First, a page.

10:51 23 August 2013
The post-global economic crunch has affected savers, lenders, and borrowers alike. When interest rates dropped to an unprecedented low, savers experienced income losses. Lenders, on the other hand suffered losses from millions of bad debts and non-performing assets. While the borrowers at the bottom of the food chain may have found it harder and harder to get fresh loans as they may have struggled to keep their credit rating squeaky clean.
Regardless of this, the truth remains that people still need to borrow money for a thousand and one reasons and investors would always want to get the best worth for their money. Thus, a new financial scheme was born and is now known as peer to peer lending, person to person investing, or social lending. P2P lending has caught on like wild fire as millions of pounds exchange hands on a monthly basis. Generally, peer to peer loans are unsecured personal loans that are issued to individuals and the borrower is not required to put up collateral to secure their loans against default. Some peer to peer lending companies are now offering business loans.
Considering everything, it would seem that peer to peer lending has addressed two nagging problems brought about the economic crunch, the availability of a higher earning investment and a source of funds for borrowers who have been repeatedly spurned by banks with their stringent credit checks. Its appeal to the investors is understandable as some offer as high as seven per cent return or more on their money.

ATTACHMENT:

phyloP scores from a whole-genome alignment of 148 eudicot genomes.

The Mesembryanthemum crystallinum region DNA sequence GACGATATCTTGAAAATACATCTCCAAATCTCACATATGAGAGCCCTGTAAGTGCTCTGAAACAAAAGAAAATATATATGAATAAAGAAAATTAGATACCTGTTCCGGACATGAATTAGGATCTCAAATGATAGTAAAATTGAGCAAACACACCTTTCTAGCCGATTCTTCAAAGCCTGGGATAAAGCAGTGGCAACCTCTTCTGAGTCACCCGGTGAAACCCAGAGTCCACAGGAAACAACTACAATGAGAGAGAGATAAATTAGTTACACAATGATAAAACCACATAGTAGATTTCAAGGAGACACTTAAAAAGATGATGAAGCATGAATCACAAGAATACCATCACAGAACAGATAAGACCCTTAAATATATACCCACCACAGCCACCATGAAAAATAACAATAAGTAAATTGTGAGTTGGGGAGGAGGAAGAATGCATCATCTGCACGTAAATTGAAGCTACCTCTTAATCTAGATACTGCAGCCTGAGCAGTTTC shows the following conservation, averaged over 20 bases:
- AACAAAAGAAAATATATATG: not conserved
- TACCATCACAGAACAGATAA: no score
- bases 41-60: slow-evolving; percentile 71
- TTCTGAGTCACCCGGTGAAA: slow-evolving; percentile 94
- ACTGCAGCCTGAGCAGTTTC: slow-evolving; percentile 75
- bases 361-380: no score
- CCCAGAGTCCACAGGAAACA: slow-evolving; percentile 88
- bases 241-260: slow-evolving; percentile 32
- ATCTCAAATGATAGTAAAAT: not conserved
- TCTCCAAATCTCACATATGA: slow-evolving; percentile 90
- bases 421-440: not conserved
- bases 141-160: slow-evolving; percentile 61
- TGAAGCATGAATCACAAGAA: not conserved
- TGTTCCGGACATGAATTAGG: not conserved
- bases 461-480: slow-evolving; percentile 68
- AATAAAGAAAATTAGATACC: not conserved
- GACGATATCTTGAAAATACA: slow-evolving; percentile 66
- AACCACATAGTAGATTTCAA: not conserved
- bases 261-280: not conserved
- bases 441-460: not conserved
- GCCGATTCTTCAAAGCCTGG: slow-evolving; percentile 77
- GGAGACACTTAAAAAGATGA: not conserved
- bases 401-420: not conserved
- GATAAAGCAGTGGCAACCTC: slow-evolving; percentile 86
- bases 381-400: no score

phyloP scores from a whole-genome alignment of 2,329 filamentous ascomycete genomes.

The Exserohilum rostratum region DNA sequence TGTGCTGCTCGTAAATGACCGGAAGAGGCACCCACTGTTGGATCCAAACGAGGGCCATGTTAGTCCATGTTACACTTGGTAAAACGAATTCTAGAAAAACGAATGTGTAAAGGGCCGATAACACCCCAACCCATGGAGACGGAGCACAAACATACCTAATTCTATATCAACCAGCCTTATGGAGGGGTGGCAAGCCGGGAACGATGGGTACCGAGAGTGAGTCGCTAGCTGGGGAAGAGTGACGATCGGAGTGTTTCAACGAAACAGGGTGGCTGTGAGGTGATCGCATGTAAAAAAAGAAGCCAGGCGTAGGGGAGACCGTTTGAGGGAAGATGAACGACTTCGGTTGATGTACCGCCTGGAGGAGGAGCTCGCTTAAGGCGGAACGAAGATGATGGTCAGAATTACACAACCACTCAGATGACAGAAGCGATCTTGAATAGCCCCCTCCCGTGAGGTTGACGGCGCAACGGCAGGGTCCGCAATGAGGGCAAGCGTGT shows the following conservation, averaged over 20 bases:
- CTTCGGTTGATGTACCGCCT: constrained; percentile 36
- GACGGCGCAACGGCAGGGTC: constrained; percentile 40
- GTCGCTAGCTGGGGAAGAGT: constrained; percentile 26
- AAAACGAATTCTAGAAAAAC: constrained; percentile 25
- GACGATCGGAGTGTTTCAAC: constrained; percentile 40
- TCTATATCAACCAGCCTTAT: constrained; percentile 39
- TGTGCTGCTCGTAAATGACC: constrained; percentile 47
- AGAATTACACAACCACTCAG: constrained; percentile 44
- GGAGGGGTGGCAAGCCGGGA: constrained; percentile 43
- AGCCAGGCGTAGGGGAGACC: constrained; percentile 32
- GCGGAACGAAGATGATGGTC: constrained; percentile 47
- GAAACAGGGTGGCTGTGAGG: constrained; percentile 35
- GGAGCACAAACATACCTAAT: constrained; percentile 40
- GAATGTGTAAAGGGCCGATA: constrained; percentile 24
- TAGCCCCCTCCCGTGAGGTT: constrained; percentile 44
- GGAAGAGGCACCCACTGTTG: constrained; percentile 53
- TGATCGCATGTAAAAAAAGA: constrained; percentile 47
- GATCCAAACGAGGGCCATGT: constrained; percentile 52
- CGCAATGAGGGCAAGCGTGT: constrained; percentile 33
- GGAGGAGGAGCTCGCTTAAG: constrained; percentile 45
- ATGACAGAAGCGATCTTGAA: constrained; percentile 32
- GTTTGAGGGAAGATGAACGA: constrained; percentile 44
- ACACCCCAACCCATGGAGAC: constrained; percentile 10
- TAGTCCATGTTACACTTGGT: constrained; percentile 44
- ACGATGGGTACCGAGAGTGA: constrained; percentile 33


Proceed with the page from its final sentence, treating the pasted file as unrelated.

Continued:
However, as in any type of investment, the risks can also be quite high as the industry is not yet covered by any financial regulations such as consumer protection, usury laws, as well as banking and securities laws. Lenders will have to assume the risk if ever the borrower they have chosen to lend their money to may not be able to pay back the loan. Borrowers, on the other hand could be exploited as the ease of acquiring new loans could lead them to more financial problems.
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